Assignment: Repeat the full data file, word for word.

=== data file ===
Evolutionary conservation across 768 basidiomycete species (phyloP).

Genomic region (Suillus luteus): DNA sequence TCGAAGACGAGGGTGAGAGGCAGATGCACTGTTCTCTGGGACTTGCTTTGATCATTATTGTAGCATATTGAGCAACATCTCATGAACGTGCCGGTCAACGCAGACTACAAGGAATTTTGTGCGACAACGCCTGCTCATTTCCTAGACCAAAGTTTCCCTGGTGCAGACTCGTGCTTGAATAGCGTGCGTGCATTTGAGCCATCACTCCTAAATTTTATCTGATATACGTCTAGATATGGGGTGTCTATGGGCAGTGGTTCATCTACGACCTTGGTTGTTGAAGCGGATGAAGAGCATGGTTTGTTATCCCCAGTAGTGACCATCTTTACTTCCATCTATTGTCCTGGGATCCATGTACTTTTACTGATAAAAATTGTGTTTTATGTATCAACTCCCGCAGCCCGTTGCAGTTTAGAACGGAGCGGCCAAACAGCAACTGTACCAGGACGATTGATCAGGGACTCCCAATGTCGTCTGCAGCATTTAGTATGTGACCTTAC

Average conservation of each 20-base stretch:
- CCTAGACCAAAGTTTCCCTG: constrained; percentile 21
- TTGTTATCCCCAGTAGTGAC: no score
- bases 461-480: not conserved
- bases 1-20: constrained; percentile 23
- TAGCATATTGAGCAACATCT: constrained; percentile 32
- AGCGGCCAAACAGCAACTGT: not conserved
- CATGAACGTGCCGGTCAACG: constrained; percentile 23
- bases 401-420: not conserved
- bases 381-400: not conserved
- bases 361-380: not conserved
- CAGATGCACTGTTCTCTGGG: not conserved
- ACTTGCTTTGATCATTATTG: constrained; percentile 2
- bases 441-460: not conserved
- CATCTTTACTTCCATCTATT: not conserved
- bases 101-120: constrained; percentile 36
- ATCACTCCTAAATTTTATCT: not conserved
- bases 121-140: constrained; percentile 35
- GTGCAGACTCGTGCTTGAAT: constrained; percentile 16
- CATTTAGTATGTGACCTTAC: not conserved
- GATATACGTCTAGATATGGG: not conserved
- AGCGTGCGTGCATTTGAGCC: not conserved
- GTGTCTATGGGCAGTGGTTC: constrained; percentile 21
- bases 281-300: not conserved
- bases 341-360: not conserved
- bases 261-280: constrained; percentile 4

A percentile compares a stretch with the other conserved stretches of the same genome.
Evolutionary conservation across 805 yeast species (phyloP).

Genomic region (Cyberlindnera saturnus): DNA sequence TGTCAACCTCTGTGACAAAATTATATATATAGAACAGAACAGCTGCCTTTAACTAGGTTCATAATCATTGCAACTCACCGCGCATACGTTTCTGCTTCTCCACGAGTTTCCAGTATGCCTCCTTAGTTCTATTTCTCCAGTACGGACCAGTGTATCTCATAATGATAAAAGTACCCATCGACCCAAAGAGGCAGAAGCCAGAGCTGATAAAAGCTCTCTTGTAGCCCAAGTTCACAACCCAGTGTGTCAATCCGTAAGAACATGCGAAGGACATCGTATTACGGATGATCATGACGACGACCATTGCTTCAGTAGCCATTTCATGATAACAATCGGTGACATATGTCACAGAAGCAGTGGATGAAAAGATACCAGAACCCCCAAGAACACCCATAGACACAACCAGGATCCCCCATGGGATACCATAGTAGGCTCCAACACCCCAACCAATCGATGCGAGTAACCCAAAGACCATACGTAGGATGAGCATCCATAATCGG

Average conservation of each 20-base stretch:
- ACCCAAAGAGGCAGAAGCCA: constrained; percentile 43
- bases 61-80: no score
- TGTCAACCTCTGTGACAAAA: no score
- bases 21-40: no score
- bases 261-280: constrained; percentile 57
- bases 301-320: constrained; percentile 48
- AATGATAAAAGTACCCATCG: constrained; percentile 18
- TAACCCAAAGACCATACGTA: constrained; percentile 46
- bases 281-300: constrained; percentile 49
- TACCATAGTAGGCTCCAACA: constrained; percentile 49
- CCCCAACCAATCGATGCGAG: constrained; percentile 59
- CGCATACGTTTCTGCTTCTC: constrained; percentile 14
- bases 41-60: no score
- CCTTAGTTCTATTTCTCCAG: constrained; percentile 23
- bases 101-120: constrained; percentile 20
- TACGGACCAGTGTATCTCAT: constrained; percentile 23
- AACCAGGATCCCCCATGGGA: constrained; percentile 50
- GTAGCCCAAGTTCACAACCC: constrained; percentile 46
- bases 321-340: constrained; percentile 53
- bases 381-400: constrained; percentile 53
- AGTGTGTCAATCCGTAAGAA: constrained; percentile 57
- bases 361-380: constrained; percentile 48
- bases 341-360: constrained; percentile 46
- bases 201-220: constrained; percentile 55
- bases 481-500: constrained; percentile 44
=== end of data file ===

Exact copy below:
Evolutionary conservation across 768 basidiomycete species (phyloP).

Genomic region (Suillus luteus): DNA sequence TCGAAGACGAGGGTGAGAGGCAGATGCACTGTTCTCTGGGACTTGCTTTGATCATTATTGTAGCATATTGAGCAACATCTCATGAACGTGCCGGTCAACGCAGACTACAAGGAATTTTGTGCGACAACGCCTGCTCATTTCCTAGACCAAAGTTTCCCTGGTGCAGACTCGTGCTTGAATAGCGTGCGTGCATTTGAGCCATCACTCCTAAATTTTATCTGATATACGTCTAGATATGGGGTGTCTATGGGCAGTGGTTCATCTACGACCTTGGTTGTTGAAGCGGATGAAGAGCATGGTTTGTTATCCCCAGTAGTGACCATCTTTACTTCCATCTATTGTCCTGGGATCCATGTACTTTTACTGATAAAAATTGTGTTTTATGTATCAACTCCCGCAGCCCGTTGCAGTTTAGAACGGAGCGGCCAAACAGCAACTGTACCAGGACGATTGATCAGGGACTCCCAATGTCGTCTGCAGCATTTAGTATGTGACCTTAC

Average conservation of each 20-base stretch:
- CCTAGACCAAAGTTTCCCTG: constrained; percentile 21
- TTGTTATCCCCAGTAGTGAC: no score
- bases 461-480: not conserved
- bases 1-20: constrained; percentile 23
- TAGCATATTGAGCAACATCT: constrained; percentile 32
- AGCGGCCAAACAGCAACTGT: not conserved
- CATGAACGTGCCGGTCAACG: constrained; percentile 23
- bases 401-420: not conserved
- bases 381-400: not conserved
- bases 361-380: not conserved
- CAGATGCACTGTTCTCTGGG: not conserved
- ACTTGCTTTGATCATTATTG: constrained; percentile 2
- bases 441-460: not conserved
- CATCTTTACTTCCATCTATT: not conserved
- bases 101-120: constrained; percentile 36
- ATCACTCCTAAATTTTATCT: not conserved
- bases 121-140: constrained; percentile 35
- GTGCAGACTCGTGCTTGAAT: constrained; percentile 16
- CATTTAGTATGTGACCTTAC: not conserved
- GATATACGTCTAGATATGGG: not conserved
- AGCGTGCGTGCATTTGAGCC: not conserved
- GTGTCTATGGGCAGTGGTTC: constrained; percentile 21
- bases 281-300: not conserved
- bases 341-360: not conserved
- bases 261-280: constrained; percentile 4

A percentile compares a stretch with the other conserved stretches of the same genome.
Evolutionary conservation across 805 yeast species (phyloP).

Genomic region (Cyberlindnera saturnus): DNA sequence TGTCAACCTCTGTGACAAAATTATATATATAGAACAGAACAGCTGCCTTTAACTAGGTTCATAATCATTGCAACTCACCGCGCATACGTTTCTGCTTCTCCACGAGTTTCCAGTATGCCTCCTTAGTTCTATTTCTCCAGTACGGACCAGTGTATCTCATAATGATAAAAGTACCCATCGACCCAAAGAGGCAGAAGCCAGAGCTGATAAAAGCTCTCTTGTAGCCCAAGTTCACAACCCAGTGTGTCAATCCGTAAGAACATGCGAAGGACATCGTATTACGGATGATCATGACGACGACCATTGCTTCAGTAGCCATTTCATGATAACAATCGGTGACATATGTCACAGAAGCAGTGGATGAAAAGATACCAGAACCCCCAAGAACACCCATAGACACAACCAGGATCCCCCATGGGATACCATAGTAGGCTCCAACACCCCAACCAATCGATGCGAGTAACCCAAAGACCATACGTAGGATGAGCATCCATAATCGG

Average conservation of each 20-base stretch:
- ACCCAAAGAGGCAGAAGCCA: constrained; percentile 43
- bases 61-80: no score
- TGTCAACCTCTGTGACAAAA: no score
- bases 21-40: no score
- bases 261-280: constrained; percentile 57
- bases 301-320: constrained; percentile 48
- AATGATAAAAGTACCCATCG: constrained; percentile 18
- TAACCCAAAGACCATACGTA: constrained; percentile 46
- bases 281-300: constrained; percentile 49
- TACCATAGTAGGCTCCAACA: constrained; percentile 49
- CCCCAACCAATCGATGCGAG: constrained; percentile 59
- CGCATACGTTTCTGCTTCTC: constrained; percentile 14
- bases 41-60: no score
- CCTTAGTTCTATTTCTCCAG: constrained; percentile 23
- bases 101-120: constrained; percentile 20
- TACGGACCAGTGTATCTCAT: constrained; percentile 23
- AACCAGGATCCCCCATGGGA: constrained; percentile 50
- GTAGCCCAAGTTCACAACCC: constrained; percentile 46
- bases 321-340: constrained; percentile 53
- bases 381-400: constrained; percentile 53
- AGTGTGTCAATCCGTAAGAA: constrained; percentile 57
- bases 361-380: constrained; percentile 48
- bases 341-360: constrained; percentile 46
- bases 201-220: constrained; percentile 55
- bases 481-500: constrained; percentile 44